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article imageCardinal Wilfrid Napier says pedophilia is an illness not a crime

By JohnThomas Didymus     Mar 16, 2013 in World
A Catholic cardinal who was part of the conclave that elected Pope Francis has described pedophilia as a psychological illness and not a "criminal condition."
According to the BBC, the Catholic Archbishop of Durban, Wilfried Fox Napier, told BBC Radio 5 live that people who suffered abuse as children and later became pedophiles were not criminally responsible for their actions as people who simply choose "to do something like that."
Cardinal Napier's comment comes as the newly elected Pope Francis is being urged to take action against priests involved in the child abuse scandals rocking the Catholic Church. Pope Francis' predecessor Pope Benedict XVI offered an apology in 2010 for the scandals.
According to the Daily Mail, Cardinal Napier was among the 115 cardinals in the Vatican conclave that elected Pope Francis. He was also one of the cardinals who participated in the 2005 papal conclave that elected Pope Benedict XVI.
The BBC reports that the 72-year-old cardinal, said: "What do you do with disorders? You have got to try and put them right. If I as a normal being choose to break the law knowing that I am breaking the law, then I think I need to be punished... From my experience pedophilia is actually an illness, it is not a criminal condition, it is an illness."
Cardinal Napier illustrated his point with reference to two priests he knew whom he said were abused as children and later became pedophiles.
He told the BBC: "Don't tell me that those people are criminally responsible like somebody who chooses to do something like that. I don't think you can really take the position and say that person deserves to be punished when he was himself damaged."
Napier's statement is consistent with his record. In 2002, he stirred a controversy when he resisted pressures to expel South African priests accused of child molestation.
Observers note that his position to similar to the official position the Catholic Church in the US and UK have taken in the past and may even reflect attitudes persisting in the church hierarchy which explain why the church, according to critics, continues to cover up priests accused of child sex abuse.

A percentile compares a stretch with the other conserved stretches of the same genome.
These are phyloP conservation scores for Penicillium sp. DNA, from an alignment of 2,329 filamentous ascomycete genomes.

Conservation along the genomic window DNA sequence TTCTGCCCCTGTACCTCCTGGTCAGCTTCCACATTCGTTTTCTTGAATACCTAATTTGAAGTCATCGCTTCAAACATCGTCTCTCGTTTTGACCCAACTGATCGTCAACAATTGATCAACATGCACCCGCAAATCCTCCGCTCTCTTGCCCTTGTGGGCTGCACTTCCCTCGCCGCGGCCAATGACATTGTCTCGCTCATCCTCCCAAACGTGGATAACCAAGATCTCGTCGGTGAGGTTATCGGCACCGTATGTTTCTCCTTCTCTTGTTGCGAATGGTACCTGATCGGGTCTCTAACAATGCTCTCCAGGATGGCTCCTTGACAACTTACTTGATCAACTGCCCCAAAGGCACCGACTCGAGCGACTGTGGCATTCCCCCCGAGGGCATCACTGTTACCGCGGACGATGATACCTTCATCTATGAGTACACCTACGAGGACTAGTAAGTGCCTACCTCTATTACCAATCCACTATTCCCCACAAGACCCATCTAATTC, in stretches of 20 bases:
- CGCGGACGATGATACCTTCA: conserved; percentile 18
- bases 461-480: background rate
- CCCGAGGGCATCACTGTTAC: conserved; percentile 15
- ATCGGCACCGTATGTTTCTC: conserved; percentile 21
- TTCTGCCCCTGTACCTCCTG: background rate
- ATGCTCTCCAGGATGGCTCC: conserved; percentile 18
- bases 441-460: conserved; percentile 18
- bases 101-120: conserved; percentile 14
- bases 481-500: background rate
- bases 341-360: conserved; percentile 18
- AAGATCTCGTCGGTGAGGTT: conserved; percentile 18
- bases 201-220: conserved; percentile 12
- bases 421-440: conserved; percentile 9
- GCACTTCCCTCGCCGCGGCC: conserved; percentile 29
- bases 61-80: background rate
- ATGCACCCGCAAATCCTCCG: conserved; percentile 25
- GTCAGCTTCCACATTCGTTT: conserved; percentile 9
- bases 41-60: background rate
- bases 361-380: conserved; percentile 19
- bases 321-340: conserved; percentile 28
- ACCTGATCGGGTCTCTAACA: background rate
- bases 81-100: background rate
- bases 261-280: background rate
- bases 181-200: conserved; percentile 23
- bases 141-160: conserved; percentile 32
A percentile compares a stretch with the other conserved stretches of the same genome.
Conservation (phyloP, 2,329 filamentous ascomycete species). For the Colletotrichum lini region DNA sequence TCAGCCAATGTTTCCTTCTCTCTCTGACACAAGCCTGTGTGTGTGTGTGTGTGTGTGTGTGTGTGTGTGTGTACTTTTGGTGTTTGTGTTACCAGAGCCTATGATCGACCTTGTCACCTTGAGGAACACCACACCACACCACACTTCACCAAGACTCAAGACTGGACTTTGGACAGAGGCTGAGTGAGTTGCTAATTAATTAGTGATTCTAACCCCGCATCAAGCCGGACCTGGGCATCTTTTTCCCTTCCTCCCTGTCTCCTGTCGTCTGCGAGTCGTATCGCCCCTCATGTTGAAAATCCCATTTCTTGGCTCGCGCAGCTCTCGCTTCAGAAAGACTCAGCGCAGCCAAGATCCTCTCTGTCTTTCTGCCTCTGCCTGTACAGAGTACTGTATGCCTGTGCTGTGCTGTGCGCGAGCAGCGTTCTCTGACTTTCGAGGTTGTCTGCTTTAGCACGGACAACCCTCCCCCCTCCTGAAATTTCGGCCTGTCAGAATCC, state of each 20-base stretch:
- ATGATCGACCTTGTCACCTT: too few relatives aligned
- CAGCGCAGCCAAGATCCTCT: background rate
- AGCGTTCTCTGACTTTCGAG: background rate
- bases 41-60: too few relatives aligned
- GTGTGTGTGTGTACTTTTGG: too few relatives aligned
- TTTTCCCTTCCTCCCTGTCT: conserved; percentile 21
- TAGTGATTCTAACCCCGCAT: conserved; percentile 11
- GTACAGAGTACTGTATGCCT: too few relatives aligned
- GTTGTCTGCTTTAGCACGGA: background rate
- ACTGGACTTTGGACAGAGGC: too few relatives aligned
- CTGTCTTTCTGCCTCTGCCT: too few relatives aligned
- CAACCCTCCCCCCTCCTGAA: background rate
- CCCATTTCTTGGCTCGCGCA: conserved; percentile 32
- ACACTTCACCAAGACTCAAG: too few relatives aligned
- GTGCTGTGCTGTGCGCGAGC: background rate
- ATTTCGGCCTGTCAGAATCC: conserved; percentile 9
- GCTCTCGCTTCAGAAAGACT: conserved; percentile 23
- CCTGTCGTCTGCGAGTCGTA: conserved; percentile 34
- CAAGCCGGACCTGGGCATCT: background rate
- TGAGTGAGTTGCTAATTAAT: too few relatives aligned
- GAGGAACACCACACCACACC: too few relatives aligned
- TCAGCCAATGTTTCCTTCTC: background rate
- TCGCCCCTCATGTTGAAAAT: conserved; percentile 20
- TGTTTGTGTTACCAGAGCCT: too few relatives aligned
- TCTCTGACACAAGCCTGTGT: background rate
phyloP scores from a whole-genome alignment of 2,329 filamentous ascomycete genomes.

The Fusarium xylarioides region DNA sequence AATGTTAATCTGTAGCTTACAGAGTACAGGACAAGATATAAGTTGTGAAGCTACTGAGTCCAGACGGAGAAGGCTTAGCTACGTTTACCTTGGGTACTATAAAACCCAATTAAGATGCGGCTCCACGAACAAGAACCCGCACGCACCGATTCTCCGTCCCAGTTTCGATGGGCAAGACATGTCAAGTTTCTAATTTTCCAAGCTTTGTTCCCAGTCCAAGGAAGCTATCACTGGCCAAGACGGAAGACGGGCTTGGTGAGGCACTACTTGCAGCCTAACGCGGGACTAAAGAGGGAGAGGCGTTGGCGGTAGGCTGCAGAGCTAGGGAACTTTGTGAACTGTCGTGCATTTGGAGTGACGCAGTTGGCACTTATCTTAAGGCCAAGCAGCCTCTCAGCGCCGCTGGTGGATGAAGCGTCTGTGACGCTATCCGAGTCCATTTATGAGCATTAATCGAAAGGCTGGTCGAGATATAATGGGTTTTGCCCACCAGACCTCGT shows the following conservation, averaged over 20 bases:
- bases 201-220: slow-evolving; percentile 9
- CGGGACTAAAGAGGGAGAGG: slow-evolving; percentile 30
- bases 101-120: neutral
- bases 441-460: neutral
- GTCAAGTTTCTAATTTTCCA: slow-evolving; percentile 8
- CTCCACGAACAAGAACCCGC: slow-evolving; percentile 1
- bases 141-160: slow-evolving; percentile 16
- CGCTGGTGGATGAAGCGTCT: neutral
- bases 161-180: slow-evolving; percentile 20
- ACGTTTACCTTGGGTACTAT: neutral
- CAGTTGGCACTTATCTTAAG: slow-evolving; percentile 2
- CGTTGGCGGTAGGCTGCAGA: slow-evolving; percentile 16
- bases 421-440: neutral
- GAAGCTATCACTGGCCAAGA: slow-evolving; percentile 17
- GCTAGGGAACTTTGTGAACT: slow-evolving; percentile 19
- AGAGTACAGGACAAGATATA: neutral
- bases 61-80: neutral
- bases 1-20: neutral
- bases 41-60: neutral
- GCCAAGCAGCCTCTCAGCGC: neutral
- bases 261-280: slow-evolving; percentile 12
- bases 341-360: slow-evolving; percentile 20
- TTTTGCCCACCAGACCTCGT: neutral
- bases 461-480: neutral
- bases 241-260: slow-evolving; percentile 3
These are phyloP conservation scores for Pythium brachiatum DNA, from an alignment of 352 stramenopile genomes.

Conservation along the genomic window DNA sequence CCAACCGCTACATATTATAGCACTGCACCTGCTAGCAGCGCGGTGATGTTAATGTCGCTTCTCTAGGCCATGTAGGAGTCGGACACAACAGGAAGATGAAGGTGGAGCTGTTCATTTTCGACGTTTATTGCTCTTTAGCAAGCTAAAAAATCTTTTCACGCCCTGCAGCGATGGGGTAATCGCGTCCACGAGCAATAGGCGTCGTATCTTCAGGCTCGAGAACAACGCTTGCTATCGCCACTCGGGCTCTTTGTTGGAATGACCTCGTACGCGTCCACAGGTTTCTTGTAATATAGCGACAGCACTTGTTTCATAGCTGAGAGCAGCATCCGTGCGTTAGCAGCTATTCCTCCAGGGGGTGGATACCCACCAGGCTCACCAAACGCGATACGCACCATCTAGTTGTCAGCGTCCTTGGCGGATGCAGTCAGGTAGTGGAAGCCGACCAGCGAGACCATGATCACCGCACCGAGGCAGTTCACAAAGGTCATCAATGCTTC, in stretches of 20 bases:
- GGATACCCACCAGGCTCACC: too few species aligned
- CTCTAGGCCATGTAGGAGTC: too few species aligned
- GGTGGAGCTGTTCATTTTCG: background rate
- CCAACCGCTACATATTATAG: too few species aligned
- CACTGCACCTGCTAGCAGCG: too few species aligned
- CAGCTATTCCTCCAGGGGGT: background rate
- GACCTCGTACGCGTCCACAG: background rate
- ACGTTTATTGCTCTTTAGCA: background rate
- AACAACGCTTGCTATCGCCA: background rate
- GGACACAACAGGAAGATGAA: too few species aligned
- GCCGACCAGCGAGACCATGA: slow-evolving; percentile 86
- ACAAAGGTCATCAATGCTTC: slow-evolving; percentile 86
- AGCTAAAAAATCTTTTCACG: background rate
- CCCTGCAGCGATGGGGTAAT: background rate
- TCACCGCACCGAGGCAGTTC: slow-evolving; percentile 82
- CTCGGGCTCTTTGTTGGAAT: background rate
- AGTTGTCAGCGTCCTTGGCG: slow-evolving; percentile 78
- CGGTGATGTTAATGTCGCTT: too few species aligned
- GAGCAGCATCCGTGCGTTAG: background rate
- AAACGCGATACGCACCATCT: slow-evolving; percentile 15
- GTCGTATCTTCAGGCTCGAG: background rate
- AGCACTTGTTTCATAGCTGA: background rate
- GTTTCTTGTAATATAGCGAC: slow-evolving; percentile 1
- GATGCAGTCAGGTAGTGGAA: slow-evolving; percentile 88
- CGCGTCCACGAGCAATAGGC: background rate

According to the BBC, Michael Walsh, a Pope John Paul II biographer, said: "They [the church] did actually at one time believe it was a condition that could be dealt with. Many bishops were simply moving priests and trying to disguise the fact that they'd been committing these crimes."
The BBC reports that Barbara Dorries of the US-based Survivors Network of those Abused by Priests, who was abused as a child, said: "If it is a disease that's fine, but it's also a crime and crimes are punished, criminals are held accountable for what they did and what they do. The bishops and the cardinals have gone to great lengths to cover these crimes to enable the predators to move on, to not be arrested, to keep the secrets within the church."
Marie Collins, a victim, said: "I think it is appalling that we have a cardinal, a man at this level in the church that can still hold these views. He is totally ignoring the child."
The Daily Mail notes this is not the first time that Cardinal Napier has made controversial statements. He has argued that people should abstain from sex rather than use contraceptives to stop the spread of HIV. He said that programs to stop the spread of HIV by distributing condoms have not been effective. However, his views on the subject only reflect the official Catholic Church position which promotes abstinence.
Cardinal Napier is a prolific Twitter user who keeps his followers posted on official church events.
According to the Daily Mail, he tweeted after the election of Pope Francis: "Last 2 days quite unreal. Mass with Pope Francis in Santa Martha Chapel, Breakfast, Lunch & Supper with him sitting at a different table!... What's it like in Conclave? Apart from NO radio or TV, NO newspapers or phone calls, Emails or SMS's, NO Twitter or Facebook, all is normal. We chat, discuss, get to know each other. Meals are special times. We relax, share stories about our home Churches, dream about the future!"
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